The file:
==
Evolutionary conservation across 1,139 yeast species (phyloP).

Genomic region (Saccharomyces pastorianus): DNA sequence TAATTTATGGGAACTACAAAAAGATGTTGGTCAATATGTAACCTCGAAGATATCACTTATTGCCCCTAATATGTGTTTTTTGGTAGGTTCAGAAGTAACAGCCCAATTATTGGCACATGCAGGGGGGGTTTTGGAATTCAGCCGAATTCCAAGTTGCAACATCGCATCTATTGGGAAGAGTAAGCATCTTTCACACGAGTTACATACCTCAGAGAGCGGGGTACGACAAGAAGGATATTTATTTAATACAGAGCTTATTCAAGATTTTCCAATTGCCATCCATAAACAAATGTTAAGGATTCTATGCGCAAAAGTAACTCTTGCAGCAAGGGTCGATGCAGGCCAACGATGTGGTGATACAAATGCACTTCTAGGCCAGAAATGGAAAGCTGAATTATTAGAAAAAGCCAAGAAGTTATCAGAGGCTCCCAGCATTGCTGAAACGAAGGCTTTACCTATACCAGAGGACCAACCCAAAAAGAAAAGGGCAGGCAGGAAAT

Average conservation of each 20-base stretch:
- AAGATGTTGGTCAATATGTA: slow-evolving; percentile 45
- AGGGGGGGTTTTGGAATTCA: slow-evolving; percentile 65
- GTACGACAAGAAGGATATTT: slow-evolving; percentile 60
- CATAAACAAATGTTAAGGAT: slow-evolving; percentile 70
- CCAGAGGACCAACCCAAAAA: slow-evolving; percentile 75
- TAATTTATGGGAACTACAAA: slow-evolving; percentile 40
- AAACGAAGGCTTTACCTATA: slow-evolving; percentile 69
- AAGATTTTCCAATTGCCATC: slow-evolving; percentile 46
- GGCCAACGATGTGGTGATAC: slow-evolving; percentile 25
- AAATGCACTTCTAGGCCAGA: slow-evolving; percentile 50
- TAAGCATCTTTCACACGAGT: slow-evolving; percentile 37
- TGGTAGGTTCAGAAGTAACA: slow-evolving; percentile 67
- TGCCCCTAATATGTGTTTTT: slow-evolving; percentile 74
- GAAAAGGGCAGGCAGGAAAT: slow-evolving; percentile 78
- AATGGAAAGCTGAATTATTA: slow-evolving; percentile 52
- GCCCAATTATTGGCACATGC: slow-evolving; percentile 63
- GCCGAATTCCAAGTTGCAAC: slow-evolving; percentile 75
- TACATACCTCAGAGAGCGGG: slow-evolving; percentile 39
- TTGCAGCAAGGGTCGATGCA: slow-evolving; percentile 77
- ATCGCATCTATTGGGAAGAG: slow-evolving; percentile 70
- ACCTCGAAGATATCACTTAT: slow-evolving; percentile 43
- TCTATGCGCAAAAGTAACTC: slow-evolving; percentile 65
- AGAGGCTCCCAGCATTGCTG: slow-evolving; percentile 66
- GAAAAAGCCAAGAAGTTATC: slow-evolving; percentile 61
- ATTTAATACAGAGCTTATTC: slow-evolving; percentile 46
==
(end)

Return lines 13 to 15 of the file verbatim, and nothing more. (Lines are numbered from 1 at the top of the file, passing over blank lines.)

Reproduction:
- AAATGCACTTCTAGGCCAGA: slow-evolving; percentile 50
- TAAGCATCTTTCACACGAGT: slow-evolving; percentile 37
- TGGTAGGTTCAGAAGTAACA: slow-evolving; percentile 67